DMA 4 was established in February 2018 due to the discovery of CWD in a captive deer facility in Lancaster County. To date, no free-ranging deer have tested positive for CWD in DMA 4. DMA 4 covers 364 square miles and includes parts of Berks, Lancaster and Lebanon counties.
Hunters are prohibited from exporting high-risk parts from DMAs. High-risk parts include: the head — more specifically the brain, eyes, tonsils, lymph nodes; spinal cord/backbone; spleen; skull plate with attached antlers, if visible brain or spinal cord material is present; cape, if visible brain or spinal cord material is present; upper canine teeth, if root structure or other soft material is present; any object or article containing visible brain or spinal cord material; and brain-tanned hide.
DMAP within DMAs
The commission will continue to offer DMAP opportunities within portions of DMAs. DMAP units are established in areas where increased surveillance is needed to determine the prevalence and spatial distribution of CWD. Hunters can purchase up to two DMAP permits for each DMAP unit. Each permit allows for the harvest of one antlerless deer, and permits can be used during any open deer season—including the antlered-only firearms deer season. DMAP permits cost $10.90 each.
DMAP permits for the same 10 DMAP units set up within DMAs 2 and 3 in 2018 will be available for purchase when licenses go on sale on Monday, June 17. However, due to the discovery of new positives, 10 new DMAP units will be created for the 2019-20 deer hunting seasons. Permits for these DMAP units will be available in the coming weeks.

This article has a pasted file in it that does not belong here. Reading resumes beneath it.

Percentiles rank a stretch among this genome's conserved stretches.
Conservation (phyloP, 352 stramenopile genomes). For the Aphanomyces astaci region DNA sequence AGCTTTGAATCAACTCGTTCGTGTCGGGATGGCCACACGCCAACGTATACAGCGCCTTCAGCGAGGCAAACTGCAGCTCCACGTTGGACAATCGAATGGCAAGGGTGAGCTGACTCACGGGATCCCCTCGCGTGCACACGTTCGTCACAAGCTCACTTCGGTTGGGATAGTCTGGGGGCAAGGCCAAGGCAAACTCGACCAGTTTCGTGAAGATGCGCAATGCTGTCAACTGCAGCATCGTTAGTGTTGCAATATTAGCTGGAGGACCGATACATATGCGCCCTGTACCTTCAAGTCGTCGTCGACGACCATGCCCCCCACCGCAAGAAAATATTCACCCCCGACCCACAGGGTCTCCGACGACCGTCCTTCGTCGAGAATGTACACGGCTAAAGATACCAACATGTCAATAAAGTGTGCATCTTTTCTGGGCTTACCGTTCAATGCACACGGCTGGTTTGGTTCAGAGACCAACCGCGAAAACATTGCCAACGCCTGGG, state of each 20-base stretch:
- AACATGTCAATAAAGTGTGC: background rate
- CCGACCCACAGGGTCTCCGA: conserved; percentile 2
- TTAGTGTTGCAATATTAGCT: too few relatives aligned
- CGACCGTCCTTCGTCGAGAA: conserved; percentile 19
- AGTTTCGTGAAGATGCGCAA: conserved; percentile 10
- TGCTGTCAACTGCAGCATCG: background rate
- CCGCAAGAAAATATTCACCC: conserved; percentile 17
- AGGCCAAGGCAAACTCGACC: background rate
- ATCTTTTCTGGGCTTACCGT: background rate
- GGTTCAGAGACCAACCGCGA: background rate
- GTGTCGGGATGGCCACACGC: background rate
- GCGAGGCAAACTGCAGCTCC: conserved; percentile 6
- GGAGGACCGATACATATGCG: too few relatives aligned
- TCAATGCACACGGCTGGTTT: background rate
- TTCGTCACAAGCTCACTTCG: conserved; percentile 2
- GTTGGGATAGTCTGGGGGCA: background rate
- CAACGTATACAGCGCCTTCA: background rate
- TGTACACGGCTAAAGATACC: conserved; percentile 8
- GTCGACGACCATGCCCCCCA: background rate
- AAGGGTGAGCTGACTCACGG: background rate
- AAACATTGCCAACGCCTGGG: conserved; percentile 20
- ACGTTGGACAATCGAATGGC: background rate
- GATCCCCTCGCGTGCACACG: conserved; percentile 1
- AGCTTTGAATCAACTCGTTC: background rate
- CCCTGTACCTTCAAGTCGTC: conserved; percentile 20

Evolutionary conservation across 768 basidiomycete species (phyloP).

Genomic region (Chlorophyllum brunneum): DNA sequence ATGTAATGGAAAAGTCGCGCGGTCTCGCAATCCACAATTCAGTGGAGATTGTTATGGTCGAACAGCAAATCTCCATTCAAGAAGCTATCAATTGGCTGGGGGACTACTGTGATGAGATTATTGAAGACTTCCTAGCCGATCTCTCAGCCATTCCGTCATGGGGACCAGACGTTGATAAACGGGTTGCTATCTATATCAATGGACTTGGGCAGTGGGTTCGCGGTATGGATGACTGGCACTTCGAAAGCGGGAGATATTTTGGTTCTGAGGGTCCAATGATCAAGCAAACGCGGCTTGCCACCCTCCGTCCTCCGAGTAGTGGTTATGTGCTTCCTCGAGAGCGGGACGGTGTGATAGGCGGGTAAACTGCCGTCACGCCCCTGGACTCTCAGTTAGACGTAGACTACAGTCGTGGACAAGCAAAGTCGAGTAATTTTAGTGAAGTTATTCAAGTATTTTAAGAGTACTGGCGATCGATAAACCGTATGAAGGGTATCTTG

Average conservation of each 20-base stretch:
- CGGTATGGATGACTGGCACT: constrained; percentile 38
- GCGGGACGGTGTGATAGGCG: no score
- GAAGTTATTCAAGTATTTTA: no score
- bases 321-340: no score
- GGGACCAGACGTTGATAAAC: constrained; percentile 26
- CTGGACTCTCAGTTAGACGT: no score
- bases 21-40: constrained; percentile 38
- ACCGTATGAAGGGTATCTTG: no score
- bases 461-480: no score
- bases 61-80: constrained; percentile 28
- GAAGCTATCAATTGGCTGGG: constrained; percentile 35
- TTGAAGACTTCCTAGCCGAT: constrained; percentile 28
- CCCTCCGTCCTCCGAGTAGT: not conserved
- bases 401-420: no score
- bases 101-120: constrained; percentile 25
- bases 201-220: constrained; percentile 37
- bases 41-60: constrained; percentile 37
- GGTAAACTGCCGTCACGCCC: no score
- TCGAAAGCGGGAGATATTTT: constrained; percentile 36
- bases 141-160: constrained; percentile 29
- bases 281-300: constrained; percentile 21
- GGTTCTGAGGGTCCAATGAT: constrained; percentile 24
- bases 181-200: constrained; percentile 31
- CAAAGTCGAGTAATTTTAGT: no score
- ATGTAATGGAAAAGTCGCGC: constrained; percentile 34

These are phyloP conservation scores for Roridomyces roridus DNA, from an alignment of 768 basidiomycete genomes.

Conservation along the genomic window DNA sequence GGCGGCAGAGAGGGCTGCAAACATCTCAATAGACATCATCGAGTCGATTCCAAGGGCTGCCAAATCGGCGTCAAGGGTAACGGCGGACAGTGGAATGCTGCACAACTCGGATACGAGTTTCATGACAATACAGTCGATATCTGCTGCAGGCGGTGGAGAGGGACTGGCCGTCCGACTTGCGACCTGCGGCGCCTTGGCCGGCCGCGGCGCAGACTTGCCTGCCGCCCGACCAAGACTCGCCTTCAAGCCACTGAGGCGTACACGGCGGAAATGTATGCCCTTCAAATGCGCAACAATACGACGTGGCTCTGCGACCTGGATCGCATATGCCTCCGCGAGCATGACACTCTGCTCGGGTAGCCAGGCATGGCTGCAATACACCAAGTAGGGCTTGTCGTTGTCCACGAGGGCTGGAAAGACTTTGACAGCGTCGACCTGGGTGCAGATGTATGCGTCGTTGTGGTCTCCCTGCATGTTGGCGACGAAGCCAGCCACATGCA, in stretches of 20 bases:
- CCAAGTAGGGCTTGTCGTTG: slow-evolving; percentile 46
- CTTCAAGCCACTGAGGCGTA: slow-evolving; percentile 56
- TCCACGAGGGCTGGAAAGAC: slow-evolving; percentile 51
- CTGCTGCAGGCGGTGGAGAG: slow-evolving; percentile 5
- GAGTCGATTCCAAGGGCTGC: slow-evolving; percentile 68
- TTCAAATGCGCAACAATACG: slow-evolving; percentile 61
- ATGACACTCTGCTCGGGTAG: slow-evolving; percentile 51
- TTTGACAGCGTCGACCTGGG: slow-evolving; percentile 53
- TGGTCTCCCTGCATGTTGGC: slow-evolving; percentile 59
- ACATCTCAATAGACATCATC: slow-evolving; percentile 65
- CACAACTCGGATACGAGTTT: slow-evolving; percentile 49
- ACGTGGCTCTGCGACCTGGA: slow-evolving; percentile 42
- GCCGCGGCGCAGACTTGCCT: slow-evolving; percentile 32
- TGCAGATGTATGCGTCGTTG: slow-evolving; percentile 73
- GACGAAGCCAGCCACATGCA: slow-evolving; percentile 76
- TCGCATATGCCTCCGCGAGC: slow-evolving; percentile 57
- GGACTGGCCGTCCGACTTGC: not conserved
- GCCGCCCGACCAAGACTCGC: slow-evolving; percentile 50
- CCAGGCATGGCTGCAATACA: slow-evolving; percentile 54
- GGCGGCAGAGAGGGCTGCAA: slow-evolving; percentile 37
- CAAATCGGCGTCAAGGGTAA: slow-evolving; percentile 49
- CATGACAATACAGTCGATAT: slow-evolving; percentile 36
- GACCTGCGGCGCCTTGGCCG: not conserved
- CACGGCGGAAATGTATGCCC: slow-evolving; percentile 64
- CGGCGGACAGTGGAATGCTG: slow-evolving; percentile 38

Six DMAP units will be added to DMA 2, for a total of 15 DMAP units within the DMA. One DMAP unit will be added in DMA 3, around the captive deer facility that tested positive in February, for a total of 4 DMAP units. Hunters with DMAP permits for DMA 4 can use them anywhere within the DMA.
DMAP permits can be used only within the DMAP unit for which they are issued. Because DMAP units within DMAs might encompass a mix of private and public land, hunters with DMAP permits, as always, should know where they’re hunting and that they have permission to hunt there. Hunters are encouraged to submit deer heads for CWD testing. Samples submitted by hunters help the Game Commission understand the prevalence and distribution of the disease in the local area.
CWD first was identified in Colorado in 1967. CWD since has been detected in 26 states and three Canadian provinces. CWD is a fatal brain disease that affects members of the cervid family including deer, elk and moose.
Misfolded proteins called prions are believed to be the culprit of CWD. Prions are shed through saliva, urine and feces of infected animals.
On average, infected individuals don’t display symptoms for 18 to 24 months. Symptoms include lowered head and ears, weight loss, excessive drooling, rough-hair coat, uncoordinated movements, and, ultimately, death. Unfortunately, there is no cure or treatment for CWD.
To date, CWD has not been found to infect humans. However, the Centers for Disease Control and Prevention recommends people avoid eating meat from CWD-infected animals.
For the most up-to-date maps and descriptions of DMA boundaries, visit www.pgc.pa.gov.